Types of ADHD in Children


What types of ADHD in children do teachers commonly see?  Is it the kid who is wound up all the time or the one who is constantly daydreaming?

ADHD in children

ADHD is an acronym that stands for Attention Deficit Hyperactive Disorder, and ADD is an acronym that stands for Attention Deficit Disorder.

The difference between the two is primarily due to an increased hyperactivity level.

This is a developmental disorder of both children and adults that is comprised of deficits in sustained attention, impulse control and the relation of activity level to situational demands. 

The symptoms vary, but primary features of ADHD in children are:

  • inattention
  • hyperactivity
  • impulsivity

Types of ADHD

There are three subtypes of AD/HD:

  • Predominantly Combined Type
  • Predominately Inattentive Type
  • Predominantly Hyperactive-Impulsive Type

The most often seen type is Combined.  These students will show symptoms of all three characteristics in the classroom.  The latest CDC research on ADHD statistics shows that this neurologically based disorder affects around 8% of our students.

ADHD is likely related to differences in the function of some areas of the brain that regulate activity and attention, but the exact cause is not known.  We do know that if a parent shares that he or she has ADHD, that is a good indicator as to what might be going on.   We also are becoming more aware and accepting of this disability due to the amount of famous people with ADHD that are sharing their stories.

Cigarettes, alcohol or other drugs during pregnancy may increase the risk for attention disorders in children as well. Students who were "crack babies," exposed to marijuana prenatally or were diagnosed with fetal alcohol syndrome will likely show some degree of it.

There are many things that can be done to help a child manage impulse-control and behavioral issues beyond medication. Sometimes an improved diet that cuts out gluten, dyes and hidden sugars can make a big difference.

The U.S. National Institutes of Health have found that a type of diet modification actually helps only about 5% of children already diagnosed with AD/HD, and they are usually ones who have pre-existing food allergies.  However, many European countries like France routinely treat diet and family environment changes before even discussing medication options (and I personally know that diet makes a huge difference in all of my children).

I do recommend parents improve their child's diet (particularly increasing Omega-3s and Vitamin D) and also remove electronic games.  I just know from my own kids that de-stimulating the home environment has only a positive effect on concentration and behavior.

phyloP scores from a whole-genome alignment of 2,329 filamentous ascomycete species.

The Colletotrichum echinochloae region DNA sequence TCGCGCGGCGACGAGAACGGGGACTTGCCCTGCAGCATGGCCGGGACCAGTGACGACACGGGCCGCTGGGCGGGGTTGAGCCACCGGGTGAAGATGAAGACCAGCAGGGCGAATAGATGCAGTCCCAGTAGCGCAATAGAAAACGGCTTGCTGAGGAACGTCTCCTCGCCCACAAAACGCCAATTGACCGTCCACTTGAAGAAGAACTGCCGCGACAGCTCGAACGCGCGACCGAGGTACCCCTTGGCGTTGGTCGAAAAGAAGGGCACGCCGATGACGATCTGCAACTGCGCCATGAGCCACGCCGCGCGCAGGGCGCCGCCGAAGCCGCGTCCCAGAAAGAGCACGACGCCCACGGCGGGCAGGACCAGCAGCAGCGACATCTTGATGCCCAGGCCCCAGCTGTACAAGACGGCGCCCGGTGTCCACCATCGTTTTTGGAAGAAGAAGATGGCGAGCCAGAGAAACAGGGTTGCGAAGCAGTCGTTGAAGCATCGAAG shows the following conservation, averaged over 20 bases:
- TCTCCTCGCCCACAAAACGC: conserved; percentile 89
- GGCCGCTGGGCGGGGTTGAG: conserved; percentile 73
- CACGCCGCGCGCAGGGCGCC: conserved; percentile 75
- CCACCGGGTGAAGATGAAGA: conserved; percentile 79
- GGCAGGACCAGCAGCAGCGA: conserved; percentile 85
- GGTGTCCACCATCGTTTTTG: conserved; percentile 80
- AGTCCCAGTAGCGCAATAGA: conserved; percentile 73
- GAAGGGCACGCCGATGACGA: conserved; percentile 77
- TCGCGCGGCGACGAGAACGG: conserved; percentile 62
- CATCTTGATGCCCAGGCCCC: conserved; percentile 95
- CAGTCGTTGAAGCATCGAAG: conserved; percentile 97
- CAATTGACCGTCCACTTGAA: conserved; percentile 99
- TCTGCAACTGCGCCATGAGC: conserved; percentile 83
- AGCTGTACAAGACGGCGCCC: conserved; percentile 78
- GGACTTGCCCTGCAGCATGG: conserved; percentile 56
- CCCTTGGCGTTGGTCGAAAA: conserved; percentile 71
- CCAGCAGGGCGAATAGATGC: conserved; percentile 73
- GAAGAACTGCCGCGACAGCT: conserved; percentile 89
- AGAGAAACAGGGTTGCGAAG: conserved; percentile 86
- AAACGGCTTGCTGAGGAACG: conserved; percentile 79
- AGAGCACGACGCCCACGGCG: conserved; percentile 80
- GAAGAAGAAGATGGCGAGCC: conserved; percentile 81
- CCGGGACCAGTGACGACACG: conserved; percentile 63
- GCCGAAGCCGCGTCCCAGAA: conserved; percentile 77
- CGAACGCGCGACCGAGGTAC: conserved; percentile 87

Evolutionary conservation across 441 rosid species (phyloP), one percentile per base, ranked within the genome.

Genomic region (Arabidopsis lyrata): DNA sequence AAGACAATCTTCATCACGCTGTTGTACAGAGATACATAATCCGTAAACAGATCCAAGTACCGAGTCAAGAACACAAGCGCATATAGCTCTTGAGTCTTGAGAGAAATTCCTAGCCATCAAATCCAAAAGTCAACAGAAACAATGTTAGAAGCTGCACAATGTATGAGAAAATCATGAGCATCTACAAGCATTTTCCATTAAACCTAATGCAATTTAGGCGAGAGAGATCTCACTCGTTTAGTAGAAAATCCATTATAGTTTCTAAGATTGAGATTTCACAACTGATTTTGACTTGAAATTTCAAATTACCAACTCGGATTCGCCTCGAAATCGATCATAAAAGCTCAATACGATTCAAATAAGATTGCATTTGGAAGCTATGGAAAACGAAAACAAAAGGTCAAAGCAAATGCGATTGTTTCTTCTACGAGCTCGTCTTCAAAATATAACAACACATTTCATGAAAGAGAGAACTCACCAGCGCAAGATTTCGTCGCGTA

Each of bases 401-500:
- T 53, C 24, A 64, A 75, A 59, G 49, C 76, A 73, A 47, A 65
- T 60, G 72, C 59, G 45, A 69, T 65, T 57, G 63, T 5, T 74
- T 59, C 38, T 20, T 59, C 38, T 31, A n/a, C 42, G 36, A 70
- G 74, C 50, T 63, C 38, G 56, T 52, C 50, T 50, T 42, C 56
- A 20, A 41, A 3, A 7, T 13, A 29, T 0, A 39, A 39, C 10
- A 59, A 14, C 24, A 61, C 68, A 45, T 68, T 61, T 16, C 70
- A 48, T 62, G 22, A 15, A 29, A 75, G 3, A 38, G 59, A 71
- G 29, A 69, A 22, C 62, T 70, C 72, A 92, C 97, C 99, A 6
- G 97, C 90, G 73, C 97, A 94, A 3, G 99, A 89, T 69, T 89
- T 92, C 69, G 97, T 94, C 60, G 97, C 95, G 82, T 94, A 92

Can a School Diagnose ADHD in Children?

A school cannot diagnose ADHD. However, schools certainly can (and should) discuss any behavior that negatively impacts a student's best chances for success. It is a responsibility to the child and to the family that we have these difficult discussions.  

  • I also think that teachers ought to seriously discuss both the positive and negative effects of medication with parents if it is brought up.
  • It isn't our place (perhaps) but who else will?  We are on the side of the child and some medicines produce very scary side effects.  
  • If you're a teacher who talks about "going to the doctor" with parents, then you ought to know about the side effects of what you are discussing.

Educators should also know the statistics of ADHD and how they can impact a child's future. 

We have to address these issues and develop a plan for success, whether or not there is an official diagnosis.

When teachers notice signs of ADHD in children we take note of how it is impacting the student's social, behavioral and emotional interactions along with academics.

Often ADHD symptoms are noted by school professionals before parents, as the structure of school is more demanding n the areas where students with these characteristics tend to perform poorly.

If AD/HD is suspected, a first step often taken is that parents and educators will fill out a BASC (Behavior Assessment for Children) or a similar form.

Then the school psychologist will come in for a behavioral observation of any signs of abnormal behavior in the classroom.  Most often an observation will be done with a comparison of behaviors between the student that is suspected of having the disability and a control student (one who does not).

The school should then develop a behavior plan to assist the student and implement ADHD interventions for academic success.  This can be as simple as classroom modifications, instructional adjustments or frequent breaks.  

If the family chooses to visit the doctor about medication, please realize that is a very emotionally charged and personal decision.  I know it helped my middle son for a while - it really did make a difference in how he felt about himself and he was finally able to make friends.  

However, he is not on it anymore and it was always about HIM, not about making the teacher's life easier.

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